SAN FRANCISCO — About 60,000 people have come from all over the world to attend Oracle's biggest customer conference of the year, but Oracle CEO Larry Ellison left no doubt Tuesday that his boating team's defense of the America's Cup is a higher priority.
Ellison, a billionaire renowned for his flamboyance and hubris, delivered that message by snubbing the crowd that had gathered at a San Francisco convention center to see him on stage. The speech is considered to be the marquee event at Oracle OpenWorld, an annual rite of autumn that has grown so large that some San Francisco streets close down to accommodate the masses on hand to learn the about the business software maker's latest products.
Oracle Corp. Chairman Jeff Henley waited until 45 minutes after the scheduled start of Ellison's keynote address to inform the packed audience that Ellison had decided to remain on a chase boat on the San Francisco Bay so he could watch the second of the day's two America's Cup races. The battle for the 162-year-old trophy pits Oracle Team USA — a group financed by Ellison's vast wealth — against Emirates Team New Zealand.
Almost as soon as Henley extended his apologies for Ellison's absence, people began to head for the exits. Thomas Kurian, an Oracle executive vice president of product development, gave an hour-long presentation in Ellison's place.
"I was disappointed," said Steve Katz, a Hewlett-Packard Co. employee who traveled from Hartford, Conn., to attend Oracle OpenWorld. "I guess Larry's boat is more important to him than all these people here."
Katz said Ellison could possibly make amends by showing up later in the conference to show the America's Cup to everyone.
Oracle Team USA won both of Tuesday's races to even a competition that it seemed destined to lose just a week ago. It increased Team USA's improbable winning streak to seven straight races to knot the match at 8-8.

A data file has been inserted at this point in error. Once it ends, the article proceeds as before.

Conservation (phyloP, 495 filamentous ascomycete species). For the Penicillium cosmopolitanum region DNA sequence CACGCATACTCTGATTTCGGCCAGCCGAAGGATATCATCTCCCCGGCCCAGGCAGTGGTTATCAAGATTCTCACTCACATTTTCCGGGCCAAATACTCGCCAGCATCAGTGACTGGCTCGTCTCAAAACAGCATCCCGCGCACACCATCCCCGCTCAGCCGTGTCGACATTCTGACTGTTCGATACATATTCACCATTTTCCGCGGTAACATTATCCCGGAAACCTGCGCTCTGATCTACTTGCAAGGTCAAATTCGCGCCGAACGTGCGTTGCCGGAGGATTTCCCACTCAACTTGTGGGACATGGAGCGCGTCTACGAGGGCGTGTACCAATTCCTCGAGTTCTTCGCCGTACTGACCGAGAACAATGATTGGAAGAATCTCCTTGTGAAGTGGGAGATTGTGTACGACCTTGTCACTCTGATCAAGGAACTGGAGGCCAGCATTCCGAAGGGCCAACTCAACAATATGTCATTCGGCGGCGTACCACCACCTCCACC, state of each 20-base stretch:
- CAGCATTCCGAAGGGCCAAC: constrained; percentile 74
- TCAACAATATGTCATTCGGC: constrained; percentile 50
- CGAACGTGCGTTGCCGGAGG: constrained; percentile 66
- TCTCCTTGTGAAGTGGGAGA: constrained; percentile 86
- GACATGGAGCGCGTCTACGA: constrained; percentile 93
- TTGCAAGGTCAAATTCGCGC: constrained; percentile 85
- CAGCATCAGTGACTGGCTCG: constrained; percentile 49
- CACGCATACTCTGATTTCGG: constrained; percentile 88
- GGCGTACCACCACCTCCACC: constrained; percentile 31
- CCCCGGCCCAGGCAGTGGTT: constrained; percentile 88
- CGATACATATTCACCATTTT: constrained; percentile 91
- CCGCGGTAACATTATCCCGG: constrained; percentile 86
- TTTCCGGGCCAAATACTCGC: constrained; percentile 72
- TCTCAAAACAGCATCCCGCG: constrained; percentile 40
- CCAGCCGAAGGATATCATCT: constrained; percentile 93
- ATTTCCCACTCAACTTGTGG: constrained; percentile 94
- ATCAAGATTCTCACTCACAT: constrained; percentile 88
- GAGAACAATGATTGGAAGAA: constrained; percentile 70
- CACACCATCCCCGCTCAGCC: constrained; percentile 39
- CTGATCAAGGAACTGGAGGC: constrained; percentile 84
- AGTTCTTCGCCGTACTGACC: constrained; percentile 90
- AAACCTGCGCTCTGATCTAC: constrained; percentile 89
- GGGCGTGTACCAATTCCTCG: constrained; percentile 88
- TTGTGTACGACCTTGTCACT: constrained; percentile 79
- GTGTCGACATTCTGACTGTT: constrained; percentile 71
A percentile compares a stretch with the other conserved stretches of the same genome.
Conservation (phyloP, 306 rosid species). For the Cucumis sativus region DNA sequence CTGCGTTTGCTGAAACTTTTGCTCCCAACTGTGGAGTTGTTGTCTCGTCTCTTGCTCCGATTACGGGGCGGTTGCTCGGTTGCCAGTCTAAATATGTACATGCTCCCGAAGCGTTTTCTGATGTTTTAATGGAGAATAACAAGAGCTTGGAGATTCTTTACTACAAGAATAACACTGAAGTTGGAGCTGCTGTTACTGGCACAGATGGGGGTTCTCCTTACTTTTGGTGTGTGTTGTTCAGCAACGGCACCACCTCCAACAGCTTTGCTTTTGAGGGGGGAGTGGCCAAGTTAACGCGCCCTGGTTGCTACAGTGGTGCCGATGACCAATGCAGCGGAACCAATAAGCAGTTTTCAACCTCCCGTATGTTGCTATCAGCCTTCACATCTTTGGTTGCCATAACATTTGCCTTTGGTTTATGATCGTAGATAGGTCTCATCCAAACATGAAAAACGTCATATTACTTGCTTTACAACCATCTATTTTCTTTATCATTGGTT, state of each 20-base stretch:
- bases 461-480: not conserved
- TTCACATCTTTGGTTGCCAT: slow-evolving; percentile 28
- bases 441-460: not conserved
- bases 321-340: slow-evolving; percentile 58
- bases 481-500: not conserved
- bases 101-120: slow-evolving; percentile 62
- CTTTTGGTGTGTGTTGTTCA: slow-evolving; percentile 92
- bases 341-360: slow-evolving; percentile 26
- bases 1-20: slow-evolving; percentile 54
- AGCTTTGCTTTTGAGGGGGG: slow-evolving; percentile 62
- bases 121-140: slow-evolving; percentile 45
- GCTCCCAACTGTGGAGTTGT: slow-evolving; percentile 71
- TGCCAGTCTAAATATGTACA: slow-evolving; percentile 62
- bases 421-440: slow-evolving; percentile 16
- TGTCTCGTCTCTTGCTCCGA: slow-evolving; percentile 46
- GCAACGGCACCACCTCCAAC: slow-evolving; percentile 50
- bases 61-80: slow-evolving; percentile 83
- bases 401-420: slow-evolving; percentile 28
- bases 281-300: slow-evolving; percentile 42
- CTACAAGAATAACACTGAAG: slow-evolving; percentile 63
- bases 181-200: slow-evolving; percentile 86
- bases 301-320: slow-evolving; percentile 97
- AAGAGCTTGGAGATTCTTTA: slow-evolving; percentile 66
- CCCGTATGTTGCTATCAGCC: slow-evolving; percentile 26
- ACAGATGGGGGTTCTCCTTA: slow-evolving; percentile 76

A winner-take-all showdown is scheduled Wednesday afternoon, weather permitting. If Team USA prevails, it would mark the second straight time that an Ellison-backed boat has won the America's Cup and would complete a stirring comeback. This year's America's Cup finishes at a pier about two miles away from Oracle OpenWorld because Ellison exercised his right as defending champion to stage the competition in San Francisco, where he owns of one his several homes located around the world.
Ellison's immersion in yachting has sometimes raised questions among analysts whether he is allowing his outside interests to distract him from running the software company that he co-founded 36 years ago. Ellison, 69, still owns a 25 percent stake in Oracle, accounting for most of a personal fortune currently estimated at $41 billion by Forbes magazine.
Although it remains one of the world's most profitable software makers, Oracle's growth has been slowing in the past years amid tougher competition from a cast of smaller rivals that are winning over customers by leasing applications that can be accessed on any device with an Internet connection. That method, known as "cloud computing," is a departure from Oracle's traditional approach of licensing software for a one-time fee and then installing the programs on machines typically kept on a customer's premises.